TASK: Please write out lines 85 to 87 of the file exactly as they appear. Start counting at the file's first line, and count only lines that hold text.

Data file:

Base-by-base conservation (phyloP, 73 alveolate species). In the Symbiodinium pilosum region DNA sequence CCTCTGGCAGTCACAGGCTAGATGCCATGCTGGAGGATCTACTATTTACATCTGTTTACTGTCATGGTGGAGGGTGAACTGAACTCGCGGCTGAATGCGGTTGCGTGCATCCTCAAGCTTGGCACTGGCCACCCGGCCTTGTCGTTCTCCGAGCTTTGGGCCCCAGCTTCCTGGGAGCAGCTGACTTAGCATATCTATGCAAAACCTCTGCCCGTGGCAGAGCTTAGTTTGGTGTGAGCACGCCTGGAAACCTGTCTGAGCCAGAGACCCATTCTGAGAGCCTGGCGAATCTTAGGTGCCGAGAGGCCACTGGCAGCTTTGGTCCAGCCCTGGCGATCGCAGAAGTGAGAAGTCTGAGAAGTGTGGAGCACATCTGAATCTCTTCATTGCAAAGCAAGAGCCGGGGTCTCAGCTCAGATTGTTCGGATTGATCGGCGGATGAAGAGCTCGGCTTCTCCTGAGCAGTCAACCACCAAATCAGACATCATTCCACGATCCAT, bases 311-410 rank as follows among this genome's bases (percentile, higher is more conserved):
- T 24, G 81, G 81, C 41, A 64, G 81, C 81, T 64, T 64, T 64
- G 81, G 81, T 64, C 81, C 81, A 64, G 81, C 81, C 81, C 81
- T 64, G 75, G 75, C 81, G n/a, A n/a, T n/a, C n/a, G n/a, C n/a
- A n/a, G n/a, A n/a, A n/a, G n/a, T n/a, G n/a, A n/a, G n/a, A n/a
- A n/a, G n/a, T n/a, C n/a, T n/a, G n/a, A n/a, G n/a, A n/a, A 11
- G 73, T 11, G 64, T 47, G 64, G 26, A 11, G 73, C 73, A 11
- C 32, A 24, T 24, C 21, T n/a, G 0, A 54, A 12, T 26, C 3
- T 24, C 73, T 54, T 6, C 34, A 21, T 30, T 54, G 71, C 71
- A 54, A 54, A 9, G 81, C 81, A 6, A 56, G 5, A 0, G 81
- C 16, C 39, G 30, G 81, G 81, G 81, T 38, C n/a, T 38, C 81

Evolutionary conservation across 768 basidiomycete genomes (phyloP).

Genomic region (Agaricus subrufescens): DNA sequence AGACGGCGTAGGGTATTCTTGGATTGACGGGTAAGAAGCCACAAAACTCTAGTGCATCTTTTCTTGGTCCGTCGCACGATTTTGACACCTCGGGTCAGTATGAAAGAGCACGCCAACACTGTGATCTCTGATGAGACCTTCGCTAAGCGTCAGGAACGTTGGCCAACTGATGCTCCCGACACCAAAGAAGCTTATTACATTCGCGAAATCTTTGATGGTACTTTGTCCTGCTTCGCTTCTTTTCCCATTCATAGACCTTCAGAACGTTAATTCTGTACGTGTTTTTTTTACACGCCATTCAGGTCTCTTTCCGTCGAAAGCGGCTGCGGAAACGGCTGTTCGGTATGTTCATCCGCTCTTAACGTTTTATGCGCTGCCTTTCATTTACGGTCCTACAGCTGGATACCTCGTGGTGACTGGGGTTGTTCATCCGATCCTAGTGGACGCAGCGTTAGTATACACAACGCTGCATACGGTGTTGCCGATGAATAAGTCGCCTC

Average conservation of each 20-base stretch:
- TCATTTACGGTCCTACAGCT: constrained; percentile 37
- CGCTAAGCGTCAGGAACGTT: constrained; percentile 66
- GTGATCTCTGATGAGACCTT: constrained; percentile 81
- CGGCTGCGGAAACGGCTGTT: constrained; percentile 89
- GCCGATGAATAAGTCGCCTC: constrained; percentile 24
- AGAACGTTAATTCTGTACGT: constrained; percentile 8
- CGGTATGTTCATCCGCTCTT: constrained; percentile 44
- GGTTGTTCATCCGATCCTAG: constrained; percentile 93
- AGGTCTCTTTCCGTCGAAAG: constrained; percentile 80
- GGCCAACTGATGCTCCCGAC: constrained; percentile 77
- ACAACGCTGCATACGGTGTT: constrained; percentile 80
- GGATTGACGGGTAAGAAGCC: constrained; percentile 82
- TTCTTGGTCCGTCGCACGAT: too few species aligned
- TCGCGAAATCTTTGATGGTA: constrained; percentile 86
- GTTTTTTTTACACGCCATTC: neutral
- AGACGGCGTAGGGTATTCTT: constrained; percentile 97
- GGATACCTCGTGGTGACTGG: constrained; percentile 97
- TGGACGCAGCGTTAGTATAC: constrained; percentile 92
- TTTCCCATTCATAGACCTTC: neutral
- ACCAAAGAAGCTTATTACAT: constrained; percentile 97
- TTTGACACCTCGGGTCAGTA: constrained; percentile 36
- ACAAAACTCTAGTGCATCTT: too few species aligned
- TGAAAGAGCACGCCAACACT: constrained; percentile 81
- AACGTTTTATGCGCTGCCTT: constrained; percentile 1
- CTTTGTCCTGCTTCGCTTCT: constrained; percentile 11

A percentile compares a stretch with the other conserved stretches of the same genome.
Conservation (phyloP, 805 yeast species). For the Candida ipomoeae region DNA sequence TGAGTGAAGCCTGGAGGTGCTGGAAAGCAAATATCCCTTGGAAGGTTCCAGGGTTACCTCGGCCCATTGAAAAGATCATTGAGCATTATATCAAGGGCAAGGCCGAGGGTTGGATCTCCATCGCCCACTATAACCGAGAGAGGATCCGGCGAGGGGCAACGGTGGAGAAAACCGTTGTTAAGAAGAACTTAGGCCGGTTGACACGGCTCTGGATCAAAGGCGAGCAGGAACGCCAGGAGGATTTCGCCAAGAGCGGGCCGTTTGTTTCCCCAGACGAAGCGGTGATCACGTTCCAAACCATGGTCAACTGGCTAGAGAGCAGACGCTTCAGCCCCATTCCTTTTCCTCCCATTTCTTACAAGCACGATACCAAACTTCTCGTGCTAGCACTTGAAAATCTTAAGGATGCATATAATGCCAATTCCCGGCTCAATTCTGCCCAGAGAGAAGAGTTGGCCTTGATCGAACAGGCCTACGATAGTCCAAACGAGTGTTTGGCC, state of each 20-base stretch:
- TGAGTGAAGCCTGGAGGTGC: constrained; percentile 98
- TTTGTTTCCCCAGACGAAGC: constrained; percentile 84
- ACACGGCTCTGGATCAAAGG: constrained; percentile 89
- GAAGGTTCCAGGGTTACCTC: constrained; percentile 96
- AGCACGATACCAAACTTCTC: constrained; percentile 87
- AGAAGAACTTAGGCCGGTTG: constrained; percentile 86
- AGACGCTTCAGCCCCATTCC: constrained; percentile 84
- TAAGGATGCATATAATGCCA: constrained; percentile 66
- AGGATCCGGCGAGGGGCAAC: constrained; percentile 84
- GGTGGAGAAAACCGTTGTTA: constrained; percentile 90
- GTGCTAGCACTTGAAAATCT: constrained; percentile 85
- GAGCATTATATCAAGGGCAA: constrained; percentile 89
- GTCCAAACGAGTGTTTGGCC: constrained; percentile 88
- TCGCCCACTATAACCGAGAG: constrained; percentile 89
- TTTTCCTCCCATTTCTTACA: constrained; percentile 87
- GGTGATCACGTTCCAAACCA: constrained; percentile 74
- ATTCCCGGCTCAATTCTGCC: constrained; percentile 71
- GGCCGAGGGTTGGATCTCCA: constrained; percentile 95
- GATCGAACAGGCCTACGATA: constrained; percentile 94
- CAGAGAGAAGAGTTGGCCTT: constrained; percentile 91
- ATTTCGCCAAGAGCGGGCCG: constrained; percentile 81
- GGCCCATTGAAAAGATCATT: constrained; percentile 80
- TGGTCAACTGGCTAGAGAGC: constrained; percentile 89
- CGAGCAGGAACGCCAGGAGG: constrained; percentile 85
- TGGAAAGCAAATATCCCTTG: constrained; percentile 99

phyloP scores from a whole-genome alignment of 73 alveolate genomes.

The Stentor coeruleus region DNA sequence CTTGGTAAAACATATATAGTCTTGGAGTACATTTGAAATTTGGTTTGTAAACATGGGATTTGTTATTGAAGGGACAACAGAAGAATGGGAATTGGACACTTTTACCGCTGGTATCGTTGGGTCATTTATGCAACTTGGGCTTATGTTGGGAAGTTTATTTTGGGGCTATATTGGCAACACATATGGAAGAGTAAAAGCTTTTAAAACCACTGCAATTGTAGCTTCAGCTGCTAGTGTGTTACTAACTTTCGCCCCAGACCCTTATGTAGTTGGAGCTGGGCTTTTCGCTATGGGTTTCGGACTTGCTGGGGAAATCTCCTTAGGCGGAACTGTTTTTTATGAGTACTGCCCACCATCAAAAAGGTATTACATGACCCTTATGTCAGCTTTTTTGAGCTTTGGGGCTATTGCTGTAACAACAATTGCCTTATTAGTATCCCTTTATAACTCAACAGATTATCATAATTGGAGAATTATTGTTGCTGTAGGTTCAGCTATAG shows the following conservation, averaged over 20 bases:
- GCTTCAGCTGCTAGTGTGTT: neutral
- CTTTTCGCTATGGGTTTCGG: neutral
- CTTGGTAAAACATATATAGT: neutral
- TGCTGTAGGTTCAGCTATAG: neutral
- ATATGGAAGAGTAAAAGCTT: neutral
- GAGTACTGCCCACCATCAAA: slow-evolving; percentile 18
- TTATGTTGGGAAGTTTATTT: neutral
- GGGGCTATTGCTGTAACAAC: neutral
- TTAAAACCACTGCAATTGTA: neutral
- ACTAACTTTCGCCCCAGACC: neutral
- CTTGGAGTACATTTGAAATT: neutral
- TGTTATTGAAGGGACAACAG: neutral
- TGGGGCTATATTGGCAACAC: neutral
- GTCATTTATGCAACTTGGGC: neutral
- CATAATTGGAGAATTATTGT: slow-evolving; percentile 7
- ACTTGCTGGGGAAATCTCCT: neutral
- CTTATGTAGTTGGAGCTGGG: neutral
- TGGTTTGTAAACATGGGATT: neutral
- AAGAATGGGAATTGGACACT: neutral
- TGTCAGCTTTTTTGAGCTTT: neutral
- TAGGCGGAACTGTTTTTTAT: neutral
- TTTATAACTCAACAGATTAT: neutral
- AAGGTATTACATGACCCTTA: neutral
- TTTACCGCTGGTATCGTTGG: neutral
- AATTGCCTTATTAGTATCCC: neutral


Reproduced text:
- CTTATGTAGTTGGAGCTGGG: neutral
- TGGTTTGTAAACATGGGATT: neutral
- AAGAATGGGAATTGGACACT: neutral